As a strong supporter of the classical Christian school movement, I experience regular pushback from those who perceive this form of education as white, Western-only, and male-dominated. This antagonism has been amplified with the national attention drawn by Thomas Achord, the classical school headmaster who ran a white supremacist Twitter account under a pseudonym. When Association of Classical Christian Schools founder Doug Wilson raised money in support of Achord, he darkened the connection with the classical school movement.
Over two decades ago a colleague of mine, Dr. Preston Jones, warned, “If the Christian classical schools movement is going to be taken seriously in the academic world in the long run, its members would probably do well to distance themselves from some of their current leaders.” He points a finger specifically at Wilson for his 1996 book Southern Slavery as It Was (Canon Press), which appears to attempt a defense of Margaret Mitchell’s romanticized version of antebellum slavery (I don’t plan to read it). Add to this indictment Canon Press’s 2022 publication of The Case for Christian Nationalism by Stephen Wolfe, Achord’s co-host on their podcast, and one must ask: Is white supremacy a bug or a feature of classical Christian education?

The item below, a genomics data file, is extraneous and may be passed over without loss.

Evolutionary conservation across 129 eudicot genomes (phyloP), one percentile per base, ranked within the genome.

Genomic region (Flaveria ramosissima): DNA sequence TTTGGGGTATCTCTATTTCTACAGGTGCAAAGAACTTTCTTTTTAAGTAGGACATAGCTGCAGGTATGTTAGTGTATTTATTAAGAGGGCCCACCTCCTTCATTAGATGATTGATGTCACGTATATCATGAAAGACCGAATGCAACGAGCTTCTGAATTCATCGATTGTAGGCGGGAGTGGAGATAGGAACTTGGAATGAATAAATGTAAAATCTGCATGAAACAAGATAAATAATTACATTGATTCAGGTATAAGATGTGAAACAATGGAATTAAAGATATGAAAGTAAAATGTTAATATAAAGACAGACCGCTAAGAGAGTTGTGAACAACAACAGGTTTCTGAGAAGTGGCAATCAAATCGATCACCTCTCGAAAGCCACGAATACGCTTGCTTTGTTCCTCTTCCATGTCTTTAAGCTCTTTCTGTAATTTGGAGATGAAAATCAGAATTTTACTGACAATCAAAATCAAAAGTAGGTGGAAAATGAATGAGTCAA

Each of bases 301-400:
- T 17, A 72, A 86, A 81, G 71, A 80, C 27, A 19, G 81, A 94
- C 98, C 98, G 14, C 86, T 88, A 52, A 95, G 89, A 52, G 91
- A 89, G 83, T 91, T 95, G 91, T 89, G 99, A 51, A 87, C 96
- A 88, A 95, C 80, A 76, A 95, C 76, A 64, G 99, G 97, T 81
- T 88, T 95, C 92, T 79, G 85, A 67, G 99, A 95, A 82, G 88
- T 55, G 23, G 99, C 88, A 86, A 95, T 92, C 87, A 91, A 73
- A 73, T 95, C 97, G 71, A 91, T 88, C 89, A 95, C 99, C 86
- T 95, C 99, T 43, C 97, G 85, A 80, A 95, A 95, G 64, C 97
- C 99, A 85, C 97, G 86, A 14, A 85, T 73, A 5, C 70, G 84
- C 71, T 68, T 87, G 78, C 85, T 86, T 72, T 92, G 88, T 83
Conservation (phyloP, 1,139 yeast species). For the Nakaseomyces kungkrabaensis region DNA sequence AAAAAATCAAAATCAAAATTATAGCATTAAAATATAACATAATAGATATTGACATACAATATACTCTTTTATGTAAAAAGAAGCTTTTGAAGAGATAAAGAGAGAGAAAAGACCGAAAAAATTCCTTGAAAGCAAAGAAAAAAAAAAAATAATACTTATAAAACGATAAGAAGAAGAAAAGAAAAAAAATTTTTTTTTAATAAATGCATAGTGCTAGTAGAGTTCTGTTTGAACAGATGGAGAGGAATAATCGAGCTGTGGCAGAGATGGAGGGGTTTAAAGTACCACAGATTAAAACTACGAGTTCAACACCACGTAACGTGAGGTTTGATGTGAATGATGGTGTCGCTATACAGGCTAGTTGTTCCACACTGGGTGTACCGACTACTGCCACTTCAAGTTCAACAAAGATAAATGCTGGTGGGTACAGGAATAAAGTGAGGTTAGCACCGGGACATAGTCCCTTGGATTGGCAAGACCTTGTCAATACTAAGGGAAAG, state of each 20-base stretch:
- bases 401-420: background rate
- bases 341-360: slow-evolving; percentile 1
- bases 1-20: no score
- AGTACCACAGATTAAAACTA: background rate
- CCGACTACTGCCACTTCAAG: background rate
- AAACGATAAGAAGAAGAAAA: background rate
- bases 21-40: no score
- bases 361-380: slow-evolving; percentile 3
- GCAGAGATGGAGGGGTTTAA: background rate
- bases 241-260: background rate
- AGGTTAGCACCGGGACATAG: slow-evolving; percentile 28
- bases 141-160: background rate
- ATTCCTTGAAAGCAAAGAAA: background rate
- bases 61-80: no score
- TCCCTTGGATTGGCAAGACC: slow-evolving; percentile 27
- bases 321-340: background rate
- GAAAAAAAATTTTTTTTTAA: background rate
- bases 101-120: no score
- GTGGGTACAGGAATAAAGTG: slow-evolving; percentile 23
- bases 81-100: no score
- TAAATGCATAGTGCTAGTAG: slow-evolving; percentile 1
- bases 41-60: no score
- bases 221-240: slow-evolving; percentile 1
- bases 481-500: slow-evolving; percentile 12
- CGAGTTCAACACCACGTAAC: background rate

White supremacy has zero place in classical Christian education. It must be rooted out with the same force with which abolitionists sought to purge America of the evil of slavery. We must separate ourselves from those who knowingly support any form of racism and misogyny, while also undergoing an honest self-examination in the process. (I’m adding misogyny to the equation because white supremacy in America has a tendency to go hand in hand with the oppression of women.) If we in the classical Christian school movement want to combat accusations of racism and patriarchy, we need to consider carefully our textbooks, conference speakers, and public statements, walking the talk in the curriculum we teach, the public intellectuals we promote, and the output we produce.
When one of the authors of The Black Intellectual Tradition: Reading Freedom in Classical Literature, Dr. Angel Adams Parham, recently led a professional development for the teachers at the school I helped found, she reframed the issue for the faculty: The question is not whether we want to be a diverse school—whether we will, in her words, “sprinkle diversity” through the curriculum—but whether we will accurately tell the truth about the classical tradition and the Christian tradition that we purport in our name.